In 1966, Samuel R. Delany published a novel called Babel-17.  Here is an excerpt from its Wiki description:

During an interstellar war one side develops a language, Babel-17, that can be used as a weapon. Learning it turns one into an unwilling traitor as it alters perception and thought. The change is made more dangerous by the language’s seductive enhancement of other abilities.

I decided that Babel-17 is a good name for my new phlegmatic programming language. There is already a first reference implementation V 0.1 out there, but before Babel-17 approaches V 1.0, many changes are bound to happen. My current vision for Babel-17 can be broken down into the following goals:

  • Babel-17 does purely functional programming.
  • Babel-17 does object-oriented programming and encapsulation.
  • Babel-17 does imperative programming.
  • Babel-17 does exceptions.
  • Babel-17 does dynamic typing.
  • Babel-17 does strict, lazy and concurrent programming.
  • The different programming paradigms it supports should be designed to integrate with each other as neatly as possible.
  • Babel-17 is based on simple concepts most easily understood by the mathematical mind.

The first goal seems to be somewhat at odds with the second goal, and totally contrary to the third goal. But I believe that object-oriented programming and purely functional programming can coexist happily in one program. And although a truly imperative program certainly isn’t a purely functional program (and it should be possible in Babel-17 to write truly imperative programs), there are many programs that seem to be imperative, but really can  just as well be understood as functional programs (I will describe this point in a later post).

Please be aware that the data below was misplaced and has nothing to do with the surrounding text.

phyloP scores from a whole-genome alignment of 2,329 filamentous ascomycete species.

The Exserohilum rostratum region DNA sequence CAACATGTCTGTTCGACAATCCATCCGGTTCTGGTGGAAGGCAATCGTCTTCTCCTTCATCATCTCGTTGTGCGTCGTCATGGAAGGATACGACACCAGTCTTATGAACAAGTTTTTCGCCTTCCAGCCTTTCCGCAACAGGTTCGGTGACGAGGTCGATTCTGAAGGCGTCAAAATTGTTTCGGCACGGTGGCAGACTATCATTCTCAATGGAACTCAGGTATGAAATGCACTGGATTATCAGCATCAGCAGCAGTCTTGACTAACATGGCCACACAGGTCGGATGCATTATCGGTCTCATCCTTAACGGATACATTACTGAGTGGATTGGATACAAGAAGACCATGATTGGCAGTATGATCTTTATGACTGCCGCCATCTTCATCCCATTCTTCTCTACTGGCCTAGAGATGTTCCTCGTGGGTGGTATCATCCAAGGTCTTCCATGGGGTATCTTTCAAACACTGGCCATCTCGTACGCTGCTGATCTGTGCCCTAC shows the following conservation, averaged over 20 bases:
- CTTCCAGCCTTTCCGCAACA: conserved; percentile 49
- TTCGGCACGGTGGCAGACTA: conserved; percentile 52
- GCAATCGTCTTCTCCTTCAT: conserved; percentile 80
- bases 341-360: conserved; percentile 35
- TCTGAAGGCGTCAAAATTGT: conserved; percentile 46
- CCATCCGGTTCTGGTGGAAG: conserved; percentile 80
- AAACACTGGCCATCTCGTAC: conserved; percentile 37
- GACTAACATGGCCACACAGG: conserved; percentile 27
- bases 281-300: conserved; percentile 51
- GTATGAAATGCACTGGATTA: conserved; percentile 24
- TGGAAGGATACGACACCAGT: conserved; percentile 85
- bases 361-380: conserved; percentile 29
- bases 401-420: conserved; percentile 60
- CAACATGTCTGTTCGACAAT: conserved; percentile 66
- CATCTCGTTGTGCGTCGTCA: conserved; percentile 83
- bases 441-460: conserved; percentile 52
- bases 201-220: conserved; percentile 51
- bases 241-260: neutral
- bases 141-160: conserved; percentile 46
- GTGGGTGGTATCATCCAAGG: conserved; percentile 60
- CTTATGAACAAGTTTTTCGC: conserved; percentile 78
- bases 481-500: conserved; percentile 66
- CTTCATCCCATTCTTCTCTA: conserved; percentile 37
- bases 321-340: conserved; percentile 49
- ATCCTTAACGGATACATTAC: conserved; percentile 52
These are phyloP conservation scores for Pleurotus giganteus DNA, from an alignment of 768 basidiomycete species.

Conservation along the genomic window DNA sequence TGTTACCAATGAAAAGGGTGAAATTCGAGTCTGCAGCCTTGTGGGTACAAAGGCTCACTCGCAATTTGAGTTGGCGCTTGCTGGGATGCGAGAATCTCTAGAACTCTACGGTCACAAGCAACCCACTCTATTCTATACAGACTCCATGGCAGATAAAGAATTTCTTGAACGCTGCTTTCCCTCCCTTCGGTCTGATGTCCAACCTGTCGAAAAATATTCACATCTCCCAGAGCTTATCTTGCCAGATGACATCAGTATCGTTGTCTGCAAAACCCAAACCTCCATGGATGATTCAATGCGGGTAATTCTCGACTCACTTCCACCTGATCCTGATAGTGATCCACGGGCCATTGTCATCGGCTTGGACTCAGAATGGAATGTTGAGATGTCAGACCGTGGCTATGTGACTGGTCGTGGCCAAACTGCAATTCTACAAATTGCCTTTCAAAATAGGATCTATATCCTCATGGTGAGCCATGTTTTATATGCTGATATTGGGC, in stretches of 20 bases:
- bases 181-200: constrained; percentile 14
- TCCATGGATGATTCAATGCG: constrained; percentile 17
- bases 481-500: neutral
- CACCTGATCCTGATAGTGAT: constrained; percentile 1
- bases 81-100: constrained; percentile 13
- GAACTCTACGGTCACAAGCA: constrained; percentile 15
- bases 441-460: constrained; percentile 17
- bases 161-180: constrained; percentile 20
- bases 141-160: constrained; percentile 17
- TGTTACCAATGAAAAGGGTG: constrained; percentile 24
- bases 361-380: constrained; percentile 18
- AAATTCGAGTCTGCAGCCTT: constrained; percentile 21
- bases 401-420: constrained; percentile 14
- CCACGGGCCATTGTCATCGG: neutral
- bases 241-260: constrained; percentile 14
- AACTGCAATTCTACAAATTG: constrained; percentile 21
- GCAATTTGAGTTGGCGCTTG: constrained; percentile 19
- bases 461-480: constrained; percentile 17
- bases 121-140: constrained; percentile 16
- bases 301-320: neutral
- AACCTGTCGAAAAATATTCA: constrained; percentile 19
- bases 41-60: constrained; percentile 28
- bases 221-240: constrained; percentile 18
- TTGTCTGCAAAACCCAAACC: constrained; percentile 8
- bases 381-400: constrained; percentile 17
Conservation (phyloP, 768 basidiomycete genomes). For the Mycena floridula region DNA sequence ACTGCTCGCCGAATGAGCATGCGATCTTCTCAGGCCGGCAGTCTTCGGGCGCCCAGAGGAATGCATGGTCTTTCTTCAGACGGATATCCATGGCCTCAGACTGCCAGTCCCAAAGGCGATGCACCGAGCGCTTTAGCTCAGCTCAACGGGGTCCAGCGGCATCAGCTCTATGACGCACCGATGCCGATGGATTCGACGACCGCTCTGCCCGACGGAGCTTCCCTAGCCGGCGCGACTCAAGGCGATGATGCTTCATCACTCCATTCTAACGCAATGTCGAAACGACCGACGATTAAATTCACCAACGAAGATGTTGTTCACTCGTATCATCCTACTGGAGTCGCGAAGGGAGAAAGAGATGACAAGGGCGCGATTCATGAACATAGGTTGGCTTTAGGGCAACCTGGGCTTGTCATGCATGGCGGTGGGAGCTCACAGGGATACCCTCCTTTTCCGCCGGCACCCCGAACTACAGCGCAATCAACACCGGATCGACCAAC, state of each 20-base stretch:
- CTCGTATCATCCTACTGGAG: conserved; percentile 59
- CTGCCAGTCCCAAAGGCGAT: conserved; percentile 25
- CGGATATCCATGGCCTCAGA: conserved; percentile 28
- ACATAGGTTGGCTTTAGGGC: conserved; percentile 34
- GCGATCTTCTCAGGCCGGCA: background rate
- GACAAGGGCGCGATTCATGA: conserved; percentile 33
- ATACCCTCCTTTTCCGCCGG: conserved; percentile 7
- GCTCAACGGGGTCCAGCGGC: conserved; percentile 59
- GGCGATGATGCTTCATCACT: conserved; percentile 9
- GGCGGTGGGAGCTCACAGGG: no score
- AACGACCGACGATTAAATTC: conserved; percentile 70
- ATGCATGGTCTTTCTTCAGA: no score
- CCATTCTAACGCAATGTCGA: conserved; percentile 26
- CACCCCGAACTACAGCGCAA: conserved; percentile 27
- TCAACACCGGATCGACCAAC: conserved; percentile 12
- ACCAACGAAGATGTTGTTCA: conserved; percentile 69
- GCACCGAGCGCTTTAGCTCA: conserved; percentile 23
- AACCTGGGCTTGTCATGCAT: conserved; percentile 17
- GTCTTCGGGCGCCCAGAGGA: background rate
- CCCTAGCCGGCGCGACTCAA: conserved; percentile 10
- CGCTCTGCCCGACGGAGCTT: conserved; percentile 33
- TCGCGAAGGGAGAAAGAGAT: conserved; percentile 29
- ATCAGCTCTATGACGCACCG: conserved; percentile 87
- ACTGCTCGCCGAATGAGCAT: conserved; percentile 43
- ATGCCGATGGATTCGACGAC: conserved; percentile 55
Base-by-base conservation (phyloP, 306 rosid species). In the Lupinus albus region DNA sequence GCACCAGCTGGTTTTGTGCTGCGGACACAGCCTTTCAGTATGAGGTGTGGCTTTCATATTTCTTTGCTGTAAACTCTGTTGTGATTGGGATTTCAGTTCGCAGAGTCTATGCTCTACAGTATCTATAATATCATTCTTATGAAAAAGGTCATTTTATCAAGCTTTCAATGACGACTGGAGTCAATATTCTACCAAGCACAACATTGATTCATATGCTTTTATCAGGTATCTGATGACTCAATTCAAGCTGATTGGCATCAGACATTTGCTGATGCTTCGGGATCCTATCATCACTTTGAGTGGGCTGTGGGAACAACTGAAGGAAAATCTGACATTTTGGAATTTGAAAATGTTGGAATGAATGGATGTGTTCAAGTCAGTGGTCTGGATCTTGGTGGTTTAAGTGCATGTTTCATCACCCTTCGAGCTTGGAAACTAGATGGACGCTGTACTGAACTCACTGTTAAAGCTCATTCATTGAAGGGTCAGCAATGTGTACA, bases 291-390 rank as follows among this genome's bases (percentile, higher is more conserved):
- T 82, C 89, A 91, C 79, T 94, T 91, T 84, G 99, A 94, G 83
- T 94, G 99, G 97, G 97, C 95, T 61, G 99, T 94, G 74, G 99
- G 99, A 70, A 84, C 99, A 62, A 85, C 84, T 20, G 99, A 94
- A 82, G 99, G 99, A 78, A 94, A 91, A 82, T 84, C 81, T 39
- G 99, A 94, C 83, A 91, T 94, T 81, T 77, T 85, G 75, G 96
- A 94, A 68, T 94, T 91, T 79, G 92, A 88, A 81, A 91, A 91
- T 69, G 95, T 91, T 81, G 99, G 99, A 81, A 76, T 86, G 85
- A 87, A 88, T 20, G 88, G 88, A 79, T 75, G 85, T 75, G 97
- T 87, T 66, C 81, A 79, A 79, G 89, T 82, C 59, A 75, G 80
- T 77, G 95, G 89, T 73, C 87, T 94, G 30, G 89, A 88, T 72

What is so phlegmatic about Babel-17? First comes to mind the last (but not least) of the above goals:

  • Babel-17 is based on simple concepts most easily understood by the mathematical mind.

Second, I’d like to use Babel-17 to write down many useful algorithms and programs of varying size. Structuring big programs calls for object-oriented design and encapsulation. Many algorithms and programs are best understood as purely functional programs. But other algorithms like Quicksort are best understood  in their full brilliance in an imperative setting. In general, an elegant solution to a problem may rely on a combination of different programming paradigms; Babel-17 should be powerful enough to make using such a combination not only possible but also easy and unproblematic.


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